Garton & Harris

How to "stress test" a will throughout one's life

Some people may consider estate planning a "set it and forget it" exercise. However, without regular review, British Columbia estate planners may find that their wills become outdated, or they may miss key elements altogether. Regular stress tests, ideally done as a family with the support of a legal professional, can prevent mistakes or gaps in planning.

First, ensure important documents are in place, such as a will, business succession plan and deeds. Review these to ensure the plans initially put in place still make sense. Has the business changed, making the succession plan now impractical? Are the family's priorities and intention still reflected in these documents? These are important questions to ask during the regular review.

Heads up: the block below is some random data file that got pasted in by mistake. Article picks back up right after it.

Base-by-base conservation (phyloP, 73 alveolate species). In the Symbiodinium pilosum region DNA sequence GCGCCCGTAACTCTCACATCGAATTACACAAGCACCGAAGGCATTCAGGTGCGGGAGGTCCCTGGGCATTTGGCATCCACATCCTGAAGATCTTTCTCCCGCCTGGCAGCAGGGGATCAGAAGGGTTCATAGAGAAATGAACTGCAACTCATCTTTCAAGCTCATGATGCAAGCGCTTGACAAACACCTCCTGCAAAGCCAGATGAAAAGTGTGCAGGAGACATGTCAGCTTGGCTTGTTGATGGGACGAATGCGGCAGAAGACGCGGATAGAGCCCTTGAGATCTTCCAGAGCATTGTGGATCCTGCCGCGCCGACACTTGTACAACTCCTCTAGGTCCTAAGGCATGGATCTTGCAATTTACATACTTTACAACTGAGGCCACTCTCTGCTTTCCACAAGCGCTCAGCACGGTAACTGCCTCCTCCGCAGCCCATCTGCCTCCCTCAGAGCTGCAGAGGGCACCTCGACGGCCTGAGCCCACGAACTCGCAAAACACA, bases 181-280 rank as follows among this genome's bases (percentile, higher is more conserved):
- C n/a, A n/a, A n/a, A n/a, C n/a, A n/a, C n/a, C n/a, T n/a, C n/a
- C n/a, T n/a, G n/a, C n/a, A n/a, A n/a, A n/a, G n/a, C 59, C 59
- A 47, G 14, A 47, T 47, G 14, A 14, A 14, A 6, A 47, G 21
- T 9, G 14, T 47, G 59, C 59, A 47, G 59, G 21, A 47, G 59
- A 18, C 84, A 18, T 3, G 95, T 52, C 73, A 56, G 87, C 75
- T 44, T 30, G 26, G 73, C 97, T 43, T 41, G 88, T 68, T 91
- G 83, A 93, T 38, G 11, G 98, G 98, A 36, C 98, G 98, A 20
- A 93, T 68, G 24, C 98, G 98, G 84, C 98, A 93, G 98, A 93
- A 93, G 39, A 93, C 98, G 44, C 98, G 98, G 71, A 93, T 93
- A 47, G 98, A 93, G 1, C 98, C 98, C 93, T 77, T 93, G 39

Sometimes, logistics may impact whether or not estate plans are truly practical. Someone named as a power of attorney, for example, may have relocated out of the province or country. An executor may have grown his or her family or taken on a challenging job, thereby making him or her less available to manage the responsibilities of that position. Taking stock of the situation for all involved, not just the planner, is a key part of this stress test.

Finally, the last step is to communicate and set expectations. It is possible that beneficiaries might believe they will receive more in the estate than is reasonable, or even available. This can lead to conflict down the line, making expectation-setting an important part of the regular review. Those with questions about when and how to review and adjust their wills and estate plans should discuss their situation with a British Columbia lawyer.

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